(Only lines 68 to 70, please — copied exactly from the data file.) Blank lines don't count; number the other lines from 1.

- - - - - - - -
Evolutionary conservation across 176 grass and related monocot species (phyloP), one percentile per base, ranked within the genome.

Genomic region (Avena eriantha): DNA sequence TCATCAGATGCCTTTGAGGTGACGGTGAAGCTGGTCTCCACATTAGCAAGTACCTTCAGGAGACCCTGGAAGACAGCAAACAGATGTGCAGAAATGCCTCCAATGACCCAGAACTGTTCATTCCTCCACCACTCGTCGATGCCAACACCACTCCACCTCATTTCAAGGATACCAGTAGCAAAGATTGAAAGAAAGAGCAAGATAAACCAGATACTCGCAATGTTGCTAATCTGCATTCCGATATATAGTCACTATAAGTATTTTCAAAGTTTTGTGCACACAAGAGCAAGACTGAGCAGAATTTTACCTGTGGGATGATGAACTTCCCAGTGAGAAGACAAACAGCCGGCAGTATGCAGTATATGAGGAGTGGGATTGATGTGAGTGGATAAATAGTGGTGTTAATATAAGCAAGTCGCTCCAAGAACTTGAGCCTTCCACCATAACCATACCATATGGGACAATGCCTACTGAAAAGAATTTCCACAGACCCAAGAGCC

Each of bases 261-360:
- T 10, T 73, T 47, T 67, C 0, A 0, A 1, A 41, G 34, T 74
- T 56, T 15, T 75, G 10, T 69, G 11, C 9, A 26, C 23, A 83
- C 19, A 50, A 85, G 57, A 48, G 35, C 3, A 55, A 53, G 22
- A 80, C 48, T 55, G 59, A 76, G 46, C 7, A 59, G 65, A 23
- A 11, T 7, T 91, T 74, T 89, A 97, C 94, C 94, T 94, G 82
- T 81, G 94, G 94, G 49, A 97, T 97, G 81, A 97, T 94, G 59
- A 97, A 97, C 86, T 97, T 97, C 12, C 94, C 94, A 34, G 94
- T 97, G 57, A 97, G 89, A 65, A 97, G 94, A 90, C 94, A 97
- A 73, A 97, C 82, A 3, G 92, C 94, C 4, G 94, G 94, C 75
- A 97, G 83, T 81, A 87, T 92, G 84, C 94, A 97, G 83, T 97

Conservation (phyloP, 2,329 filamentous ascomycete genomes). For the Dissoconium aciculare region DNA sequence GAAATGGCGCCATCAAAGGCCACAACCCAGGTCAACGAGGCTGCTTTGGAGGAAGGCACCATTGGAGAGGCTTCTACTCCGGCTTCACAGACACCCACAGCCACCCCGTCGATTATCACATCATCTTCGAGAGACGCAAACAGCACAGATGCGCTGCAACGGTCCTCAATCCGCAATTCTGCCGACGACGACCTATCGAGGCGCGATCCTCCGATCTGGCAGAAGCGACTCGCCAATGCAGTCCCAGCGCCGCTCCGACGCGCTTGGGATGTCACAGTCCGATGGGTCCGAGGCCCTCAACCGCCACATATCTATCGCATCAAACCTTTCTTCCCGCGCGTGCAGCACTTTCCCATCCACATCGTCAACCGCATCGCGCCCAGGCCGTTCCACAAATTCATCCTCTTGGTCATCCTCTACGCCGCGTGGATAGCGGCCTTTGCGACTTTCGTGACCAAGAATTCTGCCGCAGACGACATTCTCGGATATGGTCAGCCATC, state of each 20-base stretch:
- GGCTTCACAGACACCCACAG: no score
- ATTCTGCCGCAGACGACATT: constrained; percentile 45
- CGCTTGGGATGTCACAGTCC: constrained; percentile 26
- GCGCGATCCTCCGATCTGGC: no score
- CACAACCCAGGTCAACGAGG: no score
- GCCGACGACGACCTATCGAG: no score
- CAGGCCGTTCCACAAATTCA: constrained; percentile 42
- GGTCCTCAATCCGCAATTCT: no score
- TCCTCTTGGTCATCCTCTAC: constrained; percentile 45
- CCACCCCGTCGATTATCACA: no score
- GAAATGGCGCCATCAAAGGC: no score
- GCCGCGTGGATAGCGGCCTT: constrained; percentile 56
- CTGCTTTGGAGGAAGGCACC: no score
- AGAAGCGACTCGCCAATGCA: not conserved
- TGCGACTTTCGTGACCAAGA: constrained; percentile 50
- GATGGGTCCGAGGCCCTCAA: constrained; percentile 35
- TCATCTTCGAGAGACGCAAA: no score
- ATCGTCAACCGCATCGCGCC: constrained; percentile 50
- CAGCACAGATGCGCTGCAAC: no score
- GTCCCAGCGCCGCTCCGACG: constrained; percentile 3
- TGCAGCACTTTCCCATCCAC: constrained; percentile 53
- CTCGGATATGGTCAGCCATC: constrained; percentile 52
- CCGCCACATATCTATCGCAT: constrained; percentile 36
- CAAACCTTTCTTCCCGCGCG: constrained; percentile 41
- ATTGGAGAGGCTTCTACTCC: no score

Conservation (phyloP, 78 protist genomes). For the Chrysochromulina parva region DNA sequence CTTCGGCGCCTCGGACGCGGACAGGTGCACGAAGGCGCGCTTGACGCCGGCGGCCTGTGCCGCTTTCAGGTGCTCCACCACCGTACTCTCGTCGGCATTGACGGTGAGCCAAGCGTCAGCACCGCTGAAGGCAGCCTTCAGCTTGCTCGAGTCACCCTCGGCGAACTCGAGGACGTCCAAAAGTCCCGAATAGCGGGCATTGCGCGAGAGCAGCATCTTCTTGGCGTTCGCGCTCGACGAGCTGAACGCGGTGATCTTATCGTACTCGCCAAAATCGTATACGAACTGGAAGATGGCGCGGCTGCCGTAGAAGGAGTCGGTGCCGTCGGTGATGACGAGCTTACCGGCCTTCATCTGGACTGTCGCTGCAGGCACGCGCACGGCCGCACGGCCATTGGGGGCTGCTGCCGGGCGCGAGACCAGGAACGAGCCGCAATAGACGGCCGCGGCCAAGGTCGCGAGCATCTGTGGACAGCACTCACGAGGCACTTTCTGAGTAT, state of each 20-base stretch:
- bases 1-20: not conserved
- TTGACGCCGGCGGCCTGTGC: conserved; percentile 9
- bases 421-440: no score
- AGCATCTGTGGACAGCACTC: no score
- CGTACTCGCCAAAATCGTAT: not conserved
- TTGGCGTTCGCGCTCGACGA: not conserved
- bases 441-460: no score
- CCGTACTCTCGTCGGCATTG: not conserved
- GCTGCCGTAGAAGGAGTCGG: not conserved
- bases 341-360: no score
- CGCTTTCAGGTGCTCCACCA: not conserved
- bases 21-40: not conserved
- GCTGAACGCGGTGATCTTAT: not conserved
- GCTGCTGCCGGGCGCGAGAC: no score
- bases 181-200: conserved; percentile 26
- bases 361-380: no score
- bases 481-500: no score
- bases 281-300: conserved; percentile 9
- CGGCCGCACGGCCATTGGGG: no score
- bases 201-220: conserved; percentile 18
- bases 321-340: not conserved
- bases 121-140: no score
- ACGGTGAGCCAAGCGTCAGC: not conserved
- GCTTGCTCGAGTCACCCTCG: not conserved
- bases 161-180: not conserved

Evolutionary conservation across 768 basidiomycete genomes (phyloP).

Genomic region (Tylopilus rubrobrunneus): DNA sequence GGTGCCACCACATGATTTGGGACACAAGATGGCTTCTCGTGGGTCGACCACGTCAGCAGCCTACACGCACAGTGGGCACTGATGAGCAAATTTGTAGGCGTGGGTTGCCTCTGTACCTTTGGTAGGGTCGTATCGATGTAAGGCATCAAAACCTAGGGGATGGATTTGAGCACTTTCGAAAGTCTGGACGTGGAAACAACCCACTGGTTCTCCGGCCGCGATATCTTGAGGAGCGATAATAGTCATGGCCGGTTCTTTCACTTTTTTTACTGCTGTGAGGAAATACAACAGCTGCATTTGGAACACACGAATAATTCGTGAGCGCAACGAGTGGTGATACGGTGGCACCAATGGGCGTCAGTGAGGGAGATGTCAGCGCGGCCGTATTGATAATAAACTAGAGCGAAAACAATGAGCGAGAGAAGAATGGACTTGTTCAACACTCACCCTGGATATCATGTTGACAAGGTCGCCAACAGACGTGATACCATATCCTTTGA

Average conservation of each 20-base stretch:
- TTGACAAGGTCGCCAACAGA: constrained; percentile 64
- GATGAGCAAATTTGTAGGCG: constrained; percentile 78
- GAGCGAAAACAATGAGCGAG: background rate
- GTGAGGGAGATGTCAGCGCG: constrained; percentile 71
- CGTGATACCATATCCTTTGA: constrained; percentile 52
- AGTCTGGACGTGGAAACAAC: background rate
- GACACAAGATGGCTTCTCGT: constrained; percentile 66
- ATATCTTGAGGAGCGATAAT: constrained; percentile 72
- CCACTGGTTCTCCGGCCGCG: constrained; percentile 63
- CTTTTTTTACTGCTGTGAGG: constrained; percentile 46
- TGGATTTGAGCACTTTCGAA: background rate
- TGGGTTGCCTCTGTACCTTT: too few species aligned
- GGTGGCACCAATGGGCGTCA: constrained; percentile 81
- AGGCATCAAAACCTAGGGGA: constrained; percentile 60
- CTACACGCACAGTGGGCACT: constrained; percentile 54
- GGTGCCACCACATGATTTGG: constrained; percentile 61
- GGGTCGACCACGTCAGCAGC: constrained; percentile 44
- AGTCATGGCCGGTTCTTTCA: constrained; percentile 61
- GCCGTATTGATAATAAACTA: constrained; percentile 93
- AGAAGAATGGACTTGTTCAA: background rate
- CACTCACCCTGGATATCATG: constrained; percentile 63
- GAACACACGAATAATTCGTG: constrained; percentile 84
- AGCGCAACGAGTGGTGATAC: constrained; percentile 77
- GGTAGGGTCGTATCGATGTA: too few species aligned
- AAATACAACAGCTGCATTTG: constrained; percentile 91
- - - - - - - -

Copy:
Average conservation of each 20-base stretch:
- TTGACAAGGTCGCCAACAGA: constrained; percentile 64
- GATGAGCAAATTTGTAGGCG: constrained; percentile 78